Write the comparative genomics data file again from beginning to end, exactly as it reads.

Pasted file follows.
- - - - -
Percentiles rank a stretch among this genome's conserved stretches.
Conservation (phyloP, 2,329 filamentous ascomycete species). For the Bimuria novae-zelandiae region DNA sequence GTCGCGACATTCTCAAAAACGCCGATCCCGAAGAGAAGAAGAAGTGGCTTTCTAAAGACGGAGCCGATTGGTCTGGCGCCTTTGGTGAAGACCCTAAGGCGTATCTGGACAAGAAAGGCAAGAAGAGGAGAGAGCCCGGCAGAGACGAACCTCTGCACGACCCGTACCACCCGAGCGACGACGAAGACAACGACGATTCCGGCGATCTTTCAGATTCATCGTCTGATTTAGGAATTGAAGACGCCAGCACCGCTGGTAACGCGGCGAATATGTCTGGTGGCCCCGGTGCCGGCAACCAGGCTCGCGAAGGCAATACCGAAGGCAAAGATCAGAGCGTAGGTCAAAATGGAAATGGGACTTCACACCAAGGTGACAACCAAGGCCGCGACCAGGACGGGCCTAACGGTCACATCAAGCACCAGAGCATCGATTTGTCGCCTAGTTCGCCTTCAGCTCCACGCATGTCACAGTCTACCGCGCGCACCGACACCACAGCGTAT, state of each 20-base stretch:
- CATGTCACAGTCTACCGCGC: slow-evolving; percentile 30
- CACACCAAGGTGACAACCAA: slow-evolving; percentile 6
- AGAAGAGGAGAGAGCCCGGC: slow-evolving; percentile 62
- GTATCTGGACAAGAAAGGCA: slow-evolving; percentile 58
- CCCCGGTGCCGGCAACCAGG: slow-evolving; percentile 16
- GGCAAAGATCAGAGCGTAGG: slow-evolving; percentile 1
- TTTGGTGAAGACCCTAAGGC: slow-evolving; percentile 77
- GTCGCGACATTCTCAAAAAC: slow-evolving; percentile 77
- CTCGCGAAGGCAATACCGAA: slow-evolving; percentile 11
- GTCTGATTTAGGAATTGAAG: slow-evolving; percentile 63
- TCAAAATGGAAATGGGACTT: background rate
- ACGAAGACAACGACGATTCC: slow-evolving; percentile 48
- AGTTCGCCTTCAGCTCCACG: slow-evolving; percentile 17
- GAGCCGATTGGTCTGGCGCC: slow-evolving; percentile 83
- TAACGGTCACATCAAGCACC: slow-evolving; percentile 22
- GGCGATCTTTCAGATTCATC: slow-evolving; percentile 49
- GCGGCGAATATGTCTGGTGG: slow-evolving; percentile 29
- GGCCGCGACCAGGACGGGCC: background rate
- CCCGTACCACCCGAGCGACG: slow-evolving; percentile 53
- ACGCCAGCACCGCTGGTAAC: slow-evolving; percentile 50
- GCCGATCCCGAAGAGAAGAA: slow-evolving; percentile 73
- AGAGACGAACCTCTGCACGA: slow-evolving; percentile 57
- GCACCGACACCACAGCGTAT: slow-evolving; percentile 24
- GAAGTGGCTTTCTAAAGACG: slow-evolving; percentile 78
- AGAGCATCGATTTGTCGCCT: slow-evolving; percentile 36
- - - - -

Percentiles rank a stretch among this genome's conserved stretches.
Conservation (phyloP, 2,329 filamentous ascomycete species). For the Bimuria novae-zelandiae region DNA sequence GTCGCGACATTCTCAAAAACGCCGATCCCGAAGAGAAGAAGAAGTGGCTTTCTAAAGACGGAGCCGATTGGTCTGGCGCCTTTGGTGAAGACCCTAAGGCGTATCTGGACAAGAAAGGCAAGAAGAGGAGAGAGCCCGGCAGAGACGAACCTCTGCACGACCCGTACCACCCGAGCGACGACGAAGACAACGACGATTCCGGCGATCTTTCAGATTCATCGTCTGATTTAGGAATTGAAGACGCCAGCACCGCTGGTAACGCGGCGAATATGTCTGGTGGCCCCGGTGCCGGCAACCAGGCTCGCGAAGGCAATACCGAAGGCAAAGATCAGAGCGTAGGTCAAAATGGAAATGGGACTTCACACCAAGGTGACAACCAAGGCCGCGACCAGGACGGGCCTAACGGTCACATCAAGCACCAGAGCATCGATTTGTCGCCTAGTTCGCCTTCAGCTCCACGCATGTCACAGTCTACCGCGCGCACCGACACCACAGCGTAT, state of each 20-base stretch:
- CATGTCACAGTCTACCGCGC: slow-evolving; percentile 30
- CACACCAAGGTGACAACCAA: slow-evolving; percentile 6
- AGAAGAGGAGAGAGCCCGGC: slow-evolving; percentile 62
- GTATCTGGACAAGAAAGGCA: slow-evolving; percentile 58
- CCCCGGTGCCGGCAACCAGG: slow-evolving; percentile 16
- GGCAAAGATCAGAGCGTAGG: slow-evolving; percentile 1
- TTTGGTGAAGACCCTAAGGC: slow-evolving; percentile 77
- GTCGCGACATTCTCAAAAAC: slow-evolving; percentile 77
- CTCGCGAAGGCAATACCGAA: slow-evolving; percentile 11
- GTCTGATTTAGGAATTGAAG: slow-evolving; percentile 63
- TCAAAATGGAAATGGGACTT: background rate
- ACGAAGACAACGACGATTCC: slow-evolving; percentile 48
- AGTTCGCCTTCAGCTCCACG: slow-evolving; percentile 17
- GAGCCGATTGGTCTGGCGCC: slow-evolving; percentile 83
- TAACGGTCACATCAAGCACC: slow-evolving; percentile 22
- GGCGATCTTTCAGATTCATC: slow-evolving; percentile 49
- GCGGCGAATATGTCTGGTGG: slow-evolving; percentile 29
- GGCCGCGACCAGGACGGGCC: background rate
- CCCGTACCACCCGAGCGACG: slow-evolving; percentile 53
- ACGCCAGCACCGCTGGTAAC: slow-evolving; percentile 50
- GCCGATCCCGAAGAGAAGAA: slow-evolving; percentile 73
- AGAGACGAACCTCTGCACGA: slow-evolving; percentile 57
- GCACCGACACCACAGCGTAT: slow-evolving; percentile 24
- GAAGTGGCTTTCTAAAGACG: slow-evolving; percentile 78
- AGAGCATCGATTTGTCGCCT: slow-evolving; percentile 36